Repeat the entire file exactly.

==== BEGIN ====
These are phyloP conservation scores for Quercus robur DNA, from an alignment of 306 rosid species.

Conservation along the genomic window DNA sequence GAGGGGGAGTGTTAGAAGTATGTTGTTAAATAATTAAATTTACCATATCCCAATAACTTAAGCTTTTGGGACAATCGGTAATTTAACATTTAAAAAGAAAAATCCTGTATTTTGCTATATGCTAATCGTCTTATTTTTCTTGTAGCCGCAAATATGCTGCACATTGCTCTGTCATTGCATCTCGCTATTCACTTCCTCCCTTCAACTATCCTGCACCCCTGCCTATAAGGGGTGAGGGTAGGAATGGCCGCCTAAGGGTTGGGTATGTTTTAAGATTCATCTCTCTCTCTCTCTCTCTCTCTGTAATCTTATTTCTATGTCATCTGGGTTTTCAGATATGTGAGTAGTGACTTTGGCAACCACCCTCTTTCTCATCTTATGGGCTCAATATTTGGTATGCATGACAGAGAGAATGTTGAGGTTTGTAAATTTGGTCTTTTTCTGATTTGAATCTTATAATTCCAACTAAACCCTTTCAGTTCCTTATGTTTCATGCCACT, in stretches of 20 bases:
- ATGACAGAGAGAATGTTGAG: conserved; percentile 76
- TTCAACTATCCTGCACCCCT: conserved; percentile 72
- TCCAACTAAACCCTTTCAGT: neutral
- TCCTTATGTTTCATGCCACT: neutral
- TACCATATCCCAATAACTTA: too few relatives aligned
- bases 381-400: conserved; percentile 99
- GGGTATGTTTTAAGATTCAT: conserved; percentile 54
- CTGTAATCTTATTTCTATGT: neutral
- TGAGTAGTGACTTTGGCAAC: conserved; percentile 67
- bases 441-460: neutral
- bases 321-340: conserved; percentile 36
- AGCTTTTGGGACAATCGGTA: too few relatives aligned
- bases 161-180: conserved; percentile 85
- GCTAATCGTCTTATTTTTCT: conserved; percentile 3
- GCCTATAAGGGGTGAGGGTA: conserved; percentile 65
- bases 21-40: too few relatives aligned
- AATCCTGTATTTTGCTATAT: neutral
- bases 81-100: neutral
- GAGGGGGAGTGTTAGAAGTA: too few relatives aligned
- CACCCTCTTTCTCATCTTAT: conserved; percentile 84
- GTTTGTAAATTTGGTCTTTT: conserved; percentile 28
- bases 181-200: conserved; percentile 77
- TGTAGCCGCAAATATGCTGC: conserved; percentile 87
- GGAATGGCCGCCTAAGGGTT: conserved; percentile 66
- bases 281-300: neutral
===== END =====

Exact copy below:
These are phyloP conservation scores for Quercus robur DNA, from an alignment of 306 rosid species.

Conservation along the genomic window DNA sequence GAGGGGGAGTGTTAGAAGTATGTTGTTAAATAATTAAATTTACCATATCCCAATAACTTAAGCTTTTGGGACAATCGGTAATTTAACATTTAAAAAGAAAAATCCTGTATTTTGCTATATGCTAATCGTCTTATTTTTCTTGTAGCCGCAAATATGCTGCACATTGCTCTGTCATTGCATCTCGCTATTCACTTCCTCCCTTCAACTATCCTGCACCCCTGCCTATAAGGGGTGAGGGTAGGAATGGCCGCCTAAGGGTTGGGTATGTTTTAAGATTCATCTCTCTCTCTCTCTCTCTCTCTGTAATCTTATTTCTATGTCATCTGGGTTTTCAGATATGTGAGTAGTGACTTTGGCAACCACCCTCTTTCTCATCTTATGGGCTCAATATTTGGTATGCATGACAGAGAGAATGTTGAGGTTTGTAAATTTGGTCTTTTTCTGATTTGAATCTTATAATTCCAACTAAACCCTTTCAGTTCCTTATGTTTCATGCCACT, in stretches of 20 bases:
- ATGACAGAGAGAATGTTGAG: conserved; percentile 76
- TTCAACTATCCTGCACCCCT: conserved; percentile 72
- TCCAACTAAACCCTTTCAGT: neutral
- TCCTTATGTTTCATGCCACT: neutral
- TACCATATCCCAATAACTTA: too few relatives aligned
- bases 381-400: conserved; percentile 99
- GGGTATGTTTTAAGATTCAT: conserved; percentile 54
- CTGTAATCTTATTTCTATGT: neutral
- TGAGTAGTGACTTTGGCAAC: conserved; percentile 67
- bases 441-460: neutral
- bases 321-340: conserved; percentile 36
- AGCTTTTGGGACAATCGGTA: too few relatives aligned
- bases 161-180: conserved; percentile 85
- GCTAATCGTCTTATTTTTCT: conserved; percentile 3
- GCCTATAAGGGGTGAGGGTA: conserved; percentile 65
- bases 21-40: too few relatives aligned
- AATCCTGTATTTTGCTATAT: neutral
- bases 81-100: neutral
- GAGGGGGAGTGTTAGAAGTA: too few relatives aligned
- CACCCTCTTTCTCATCTTAT: conserved; percentile 84
- GTTTGTAAATTTGGTCTTTT: conserved; percentile 28
- bases 181-200: conserved; percentile 77
- TGTAGCCGCAAATATGCTGC: conserved; percentile 87
- GGAATGGCCGCCTAAGGGTT: conserved; percentile 66
- bases 281-300: neutral